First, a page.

Electronics Tips: Trouble-Shooting
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In repair, you know that the equipment you are trouble-shooting did, at one time, work. Then something happened that made it stop working. Maybe a component failed. Your job is to find out what went wrong and then to fix it.
In development you are working on prototypes. Either new designs or modifications of existing designs. In such a case, when it doesn't work properly there are three possibilities. First, as in repair, there may be a faulty component. Second, the breadboard or prototype wasn't built according to design. Third, there may be a fault in the design. Usually, there is a combination of all three in an early prototype.
We'll discuss some basic ideas of trouble-shooting that will apply to all situations. One principle should be stated right here: SAFETY FIRST. Don't do anything that may harm you, others, or the equipment you are working on. Remember that high voltage can cause burns, and a shock across your chest can stop your heart.
What You Will Need
Before starting to trouble-shoot, there are a few things you should have:
Check The Obvious
Some things that can go wrong are so obvious that sometimes people forget to look for them. Here is a partial list of things to check before you start ripping the equipment apart:
In their frustration, novice trouble-shooters have been heard to say: "There's nothing wrong with this thing, it just refuses to work!". Equipment is inanimate. If it doesn't work, then there is something wrong with it. It's not being stubborn. So just keep cool and use some basic logic on it. It has to follow the laws of science.
One basic thing you should know about logic is the idea of Logical Induction. It says that if "A" causes "X" and "A" is true, then "X" must be true. But be careful! If "A" causes "X" and "X" is true it does not necessarily follow that "A" is true. Look at the circuit in Figure 1. If switch "A" is closed (true) then light bulb "X" must be on (true). But if light bulb "X" is on, it is not necessary that switch "A" is closed since switch "B" might be closed instead. In other words, use common sense but don't leap to conclusions. Click Here For ASCII Version of Figure 1.
Here is an example of the above. In trouble-shooting, you often trace a signal from stage to stage to find out where it goes wrong. Figure 2 shows a block diagram of a two-stage amplifier. Suppose the signal going into stage_1 is good but the signal coming out of stage_1 is bad. Does that mean that stage_1 must be defective? Not necessarily. Stage_2 could be defective in such a way that any signal on its input is shorted to ground. That will make the output of stage_1 look bad. If you disconnect the stages then the output of stage_1 might look good. But before separating stages, be careful! Does stage_1 need a certain load on its output to work? Find out first. Click Here For ASCII Version of Figure 2.
Where to Start
You check the obvious and decide that the equipment is actually broken. Where do you start? The answer is: where there is the most stress on the components. Stress kills. In electronic equipment stress takes the form of heat, vibration, moisture, corrosion, high voltages across components, and high current through components.
Places where you are likely to find high stress are:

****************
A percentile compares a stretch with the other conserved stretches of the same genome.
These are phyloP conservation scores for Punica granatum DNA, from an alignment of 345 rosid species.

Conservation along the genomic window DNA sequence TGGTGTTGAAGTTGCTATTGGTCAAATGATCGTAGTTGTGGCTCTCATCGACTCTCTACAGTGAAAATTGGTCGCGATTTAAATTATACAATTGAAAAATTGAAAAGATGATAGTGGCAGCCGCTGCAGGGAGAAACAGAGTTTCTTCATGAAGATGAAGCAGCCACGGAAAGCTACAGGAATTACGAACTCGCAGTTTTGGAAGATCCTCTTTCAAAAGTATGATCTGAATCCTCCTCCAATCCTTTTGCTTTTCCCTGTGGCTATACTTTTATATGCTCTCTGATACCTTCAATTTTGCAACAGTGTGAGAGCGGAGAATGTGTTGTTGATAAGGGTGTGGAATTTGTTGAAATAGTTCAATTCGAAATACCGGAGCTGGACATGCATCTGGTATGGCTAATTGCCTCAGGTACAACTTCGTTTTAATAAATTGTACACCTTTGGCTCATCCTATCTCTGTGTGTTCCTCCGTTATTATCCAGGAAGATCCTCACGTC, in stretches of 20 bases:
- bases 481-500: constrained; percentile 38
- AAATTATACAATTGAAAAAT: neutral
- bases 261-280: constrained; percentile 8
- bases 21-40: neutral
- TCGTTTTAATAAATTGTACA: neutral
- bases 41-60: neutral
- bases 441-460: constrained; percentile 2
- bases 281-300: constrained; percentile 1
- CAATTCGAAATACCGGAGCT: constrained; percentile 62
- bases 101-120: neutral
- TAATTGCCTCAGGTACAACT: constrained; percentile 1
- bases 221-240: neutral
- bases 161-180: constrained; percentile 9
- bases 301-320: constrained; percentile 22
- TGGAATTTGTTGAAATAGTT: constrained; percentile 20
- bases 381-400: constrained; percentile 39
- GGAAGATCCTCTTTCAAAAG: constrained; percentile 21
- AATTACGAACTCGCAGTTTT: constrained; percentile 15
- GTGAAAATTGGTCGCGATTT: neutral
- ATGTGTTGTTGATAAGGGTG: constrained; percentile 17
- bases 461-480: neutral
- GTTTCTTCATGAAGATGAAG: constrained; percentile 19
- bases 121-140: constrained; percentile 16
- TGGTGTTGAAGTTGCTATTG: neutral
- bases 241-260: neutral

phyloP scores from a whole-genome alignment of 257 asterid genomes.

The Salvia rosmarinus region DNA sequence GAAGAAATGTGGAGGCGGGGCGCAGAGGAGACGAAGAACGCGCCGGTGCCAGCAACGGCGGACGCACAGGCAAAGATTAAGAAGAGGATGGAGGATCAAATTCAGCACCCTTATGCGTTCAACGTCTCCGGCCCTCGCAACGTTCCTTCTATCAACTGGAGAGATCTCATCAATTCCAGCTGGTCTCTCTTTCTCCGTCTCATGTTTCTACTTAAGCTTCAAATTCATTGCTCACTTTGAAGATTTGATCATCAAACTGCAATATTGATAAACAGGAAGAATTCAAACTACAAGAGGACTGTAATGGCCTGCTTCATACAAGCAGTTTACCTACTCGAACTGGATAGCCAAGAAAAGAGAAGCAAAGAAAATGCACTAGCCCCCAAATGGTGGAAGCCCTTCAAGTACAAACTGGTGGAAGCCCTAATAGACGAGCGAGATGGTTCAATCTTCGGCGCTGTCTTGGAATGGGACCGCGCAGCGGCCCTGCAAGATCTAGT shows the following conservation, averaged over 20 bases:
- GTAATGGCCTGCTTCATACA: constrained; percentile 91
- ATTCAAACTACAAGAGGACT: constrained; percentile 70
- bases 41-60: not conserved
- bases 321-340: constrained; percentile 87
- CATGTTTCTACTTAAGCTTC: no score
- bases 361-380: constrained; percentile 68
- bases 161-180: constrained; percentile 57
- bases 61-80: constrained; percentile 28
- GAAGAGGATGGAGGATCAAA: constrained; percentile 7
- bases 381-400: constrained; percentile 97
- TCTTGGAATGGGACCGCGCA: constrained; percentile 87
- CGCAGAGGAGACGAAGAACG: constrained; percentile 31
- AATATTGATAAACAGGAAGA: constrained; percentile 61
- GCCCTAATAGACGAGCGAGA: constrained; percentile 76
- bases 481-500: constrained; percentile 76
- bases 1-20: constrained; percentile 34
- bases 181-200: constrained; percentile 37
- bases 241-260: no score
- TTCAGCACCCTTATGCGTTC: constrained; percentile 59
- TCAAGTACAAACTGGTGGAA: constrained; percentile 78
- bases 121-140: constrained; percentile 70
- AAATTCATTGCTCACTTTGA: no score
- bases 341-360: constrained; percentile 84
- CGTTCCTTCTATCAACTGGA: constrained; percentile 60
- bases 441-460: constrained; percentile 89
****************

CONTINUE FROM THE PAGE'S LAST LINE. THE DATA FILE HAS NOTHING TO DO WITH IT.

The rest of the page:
If you are a field-service technician, then remember that to the customer in front of you with the broken equipment you are your company. You may have to "fix the customer" before you fix the equipment. People skills are important, especially if you're not going to be able to fix it that day.
What To Do Next
If you've looked at the usual suspects and they're not to blame, then the fun begins. Two useful things to do are "differential diagnosis" together with "what if". Differential diagnosis means you look at the problem and try to figure out all the things that could cause the observed symptoms. Then you try to figure out ways of telling one cause from another. For example, you see 5 Volts at a point where you should see 8 Volts. Possible causes may be:
Then you go to those areas one by one looking for problems.
The what if technique is similar. You say to yourself something like: "OK, the 8 Volt bus is low. What if I disconnect the circuit from the bus and use an external 8 Volt supply? Can I damage something doing that? If that cures the symptom, then what have I learned? If it doesn't, then what have I learned?"
Time Is Money, Maybe Yours
Depending on how complicated the equipment is that you are trouble-shooting, you can divide it up into various levels as shown in Figure 3: Click Here For ASCII Version of Figure 3.
How far down you go in finding the fault depends on the economics of the situation. If you are being paid $50 per hour and a module costs $20, then once you identify the faulty module it is cheaper to replace it than to repair it. On the other hand, if the module costs $500 but the circuit boards are $25, then it is cost-effective to continue trouble-shooting until you identify the bad board. But at that point it would be cheaper to replace the board than to trouble-shoot down to the bad component.
In summary, to be an effective electronics trouble-shooter you need to know how the circuits works, you need documentation, you need the right tools, and you need to be able to think logically. It also helps to have self-confidence, which will only increase with experience. So roll up your sleeves, turn on your test-equipment, get the schematic and a cup of coffee, and make that thing work!
And that's today's technical tip.
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